I believe you should always work in a higher bit rate that your output format. 16bpc is more appropriate for film or television. From this you can convert to either 10bpc Cineon, or 10bpc broadcast YUV video.

Be aware that color grading introduces artifacts.
Be aware that conversion to a different color space introduces artifacts.

This is why 16bpc RGB is really the minimum for high quality work.

Elmar Moelzer
11-04-2003, 06:43 PM
I would not see it that strictly beamtracer.
Sure higher bitrate is great for avoiding banding etc. But you know that for more than 80% of all television- work 8bits/channel are sufficient. The higher bit/channel- formats also make for larger filesizes, which means higher bandwidth is required for playback etc.
Hehe, actually the more I think about it:
Considering the prices most customers are willing to pay here, they would not even deserve 8bits/channel ;)
CU
Elmar

Beamtracer
11-04-2003, 07:44 PM
Originally posted by js33
Beam...
...You always talk like you are compositing Hollywood feature films in your bedroom. Hehehe :D That's very funny.
Actually, you'd be surprised what can be done these days.

I'm using After Effects Production bundle on the Apple G5. The G5 seems to be the fastest machine available for After Effects work. It's a good combination, and I usually render to 16 bits-per-channel image formats. Shake would probably be better, but that's another story.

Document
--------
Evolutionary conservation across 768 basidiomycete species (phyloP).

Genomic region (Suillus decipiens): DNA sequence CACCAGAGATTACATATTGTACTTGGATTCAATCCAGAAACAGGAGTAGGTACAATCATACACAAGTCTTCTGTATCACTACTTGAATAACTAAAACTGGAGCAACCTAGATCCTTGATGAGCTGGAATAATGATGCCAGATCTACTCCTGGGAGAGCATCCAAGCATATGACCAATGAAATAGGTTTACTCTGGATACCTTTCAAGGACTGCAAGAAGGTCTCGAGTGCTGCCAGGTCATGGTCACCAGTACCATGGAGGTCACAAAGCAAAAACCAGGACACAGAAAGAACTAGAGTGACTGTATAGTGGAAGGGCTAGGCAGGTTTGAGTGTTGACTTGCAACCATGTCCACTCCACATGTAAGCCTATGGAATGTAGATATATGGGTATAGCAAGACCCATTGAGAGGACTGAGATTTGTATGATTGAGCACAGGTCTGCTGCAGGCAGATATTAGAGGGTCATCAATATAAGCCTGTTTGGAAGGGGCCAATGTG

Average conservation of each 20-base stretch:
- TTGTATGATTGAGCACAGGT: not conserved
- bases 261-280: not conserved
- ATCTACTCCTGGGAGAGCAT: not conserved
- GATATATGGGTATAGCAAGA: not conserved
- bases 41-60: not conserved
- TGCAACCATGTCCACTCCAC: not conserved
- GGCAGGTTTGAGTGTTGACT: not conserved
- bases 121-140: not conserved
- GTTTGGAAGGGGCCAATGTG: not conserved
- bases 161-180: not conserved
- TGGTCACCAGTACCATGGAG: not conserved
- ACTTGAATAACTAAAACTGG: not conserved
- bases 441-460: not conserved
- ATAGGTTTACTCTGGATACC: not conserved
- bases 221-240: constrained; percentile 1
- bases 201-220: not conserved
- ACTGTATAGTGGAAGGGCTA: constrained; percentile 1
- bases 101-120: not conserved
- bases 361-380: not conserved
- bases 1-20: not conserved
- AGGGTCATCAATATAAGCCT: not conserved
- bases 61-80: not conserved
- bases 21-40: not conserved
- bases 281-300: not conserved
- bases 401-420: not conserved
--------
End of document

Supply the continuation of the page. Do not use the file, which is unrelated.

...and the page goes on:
Lightwave is also running well on my G5. Yes, I haven't moved to the recently released Panther OS, but will migrate when Lightwave 8 comes out, which is being developed for that OS.

Try this experiment. Find an image file like a JPEG or something and load it into Photoshop. Have a look at the Levels control, and the histogram display. Now, adjust the levels, then color grade it, and save the file with a different name. Check the histogram on this new file. It'll be jagged and all over the place.

The fundamental thing about compositing (more than other apps) is that you want to adjust the levels and adjust the colors etc. This is why it's important to use a higher bit depth when compositing.

cresshead
11-04-2003, 07:57 PM
i think that many people are having a hard time with your "unsuitable for hi quality compositing"...you can make hi quality composites in digital fusion,AE no production bundle and combustion 1 for example...of course there's a limit to the bit depth in AE and digital fusion+ but really has no impact on hi quality composits per say...

if your dealing with film footage for t.v you may want to use a highter bit per channel but like i said before you'll find than there are many things that simply DO NOT WORK in anything above 8 bit per channel even if AE pro version is 16bit capable there are limits to what will be processed in those 16 bits and what cannot.

and getting back to the digitial fusion+ bundle for lightwave only being for pc users..well simply get the 5 dvd lightwave couse instead..that'll work for pc and mac...you have a choice.mac users don't lose out....

steve g

js33
11-04-2003, 10:59 PM
--------------------------------------------------------------------------------
Originally posted by js33
Beam...
...You always talk like you are compositing Hollywood feature films in your bedroom.
--------------------------------------------------------------------------------




Originally posted by Beamtracer
Hehehe :D That's very funny.
Actually, you'd be surprised what can be done these days.

I'm using After Effects Production bundle on the Apple G5. The G5 seems to be the fastest machine available for After Effects work. It's a good combination, and I usually render to 16 bits-per-channel image formats. Shake would probably be better, but that's another story.